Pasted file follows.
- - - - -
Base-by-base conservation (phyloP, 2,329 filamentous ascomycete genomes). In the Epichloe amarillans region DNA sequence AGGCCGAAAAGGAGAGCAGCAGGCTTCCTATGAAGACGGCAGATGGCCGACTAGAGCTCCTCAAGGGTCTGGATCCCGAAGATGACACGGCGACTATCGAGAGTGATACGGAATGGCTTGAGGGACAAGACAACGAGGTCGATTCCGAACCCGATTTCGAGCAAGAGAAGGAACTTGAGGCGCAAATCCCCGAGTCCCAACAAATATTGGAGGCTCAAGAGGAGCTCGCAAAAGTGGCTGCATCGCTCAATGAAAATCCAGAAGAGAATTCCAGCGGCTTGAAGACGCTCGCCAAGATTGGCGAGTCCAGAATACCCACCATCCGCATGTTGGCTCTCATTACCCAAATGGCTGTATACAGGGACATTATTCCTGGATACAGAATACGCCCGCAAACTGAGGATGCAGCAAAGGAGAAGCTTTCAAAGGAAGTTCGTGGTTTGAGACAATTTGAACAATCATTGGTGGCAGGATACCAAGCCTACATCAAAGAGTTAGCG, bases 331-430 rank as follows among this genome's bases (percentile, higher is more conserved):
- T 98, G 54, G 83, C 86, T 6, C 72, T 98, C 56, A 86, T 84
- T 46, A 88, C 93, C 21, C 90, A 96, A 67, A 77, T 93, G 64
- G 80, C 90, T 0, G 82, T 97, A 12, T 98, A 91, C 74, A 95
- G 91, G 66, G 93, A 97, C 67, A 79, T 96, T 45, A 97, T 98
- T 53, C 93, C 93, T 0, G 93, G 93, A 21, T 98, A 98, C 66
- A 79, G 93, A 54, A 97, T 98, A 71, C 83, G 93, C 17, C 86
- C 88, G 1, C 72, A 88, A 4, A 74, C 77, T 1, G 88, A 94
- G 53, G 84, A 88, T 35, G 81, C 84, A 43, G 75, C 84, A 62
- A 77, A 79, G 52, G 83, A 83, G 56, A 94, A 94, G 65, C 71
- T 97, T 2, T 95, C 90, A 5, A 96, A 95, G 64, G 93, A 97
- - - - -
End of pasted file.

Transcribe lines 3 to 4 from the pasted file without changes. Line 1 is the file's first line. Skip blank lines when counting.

- T 46, A 88, C 93, C 21, C 90, A 96, A 67, A 77, T 93, G 64
- G 80, C 90, T 0, G 82, T 97, A 12, T 98, A 91, C 74, A 95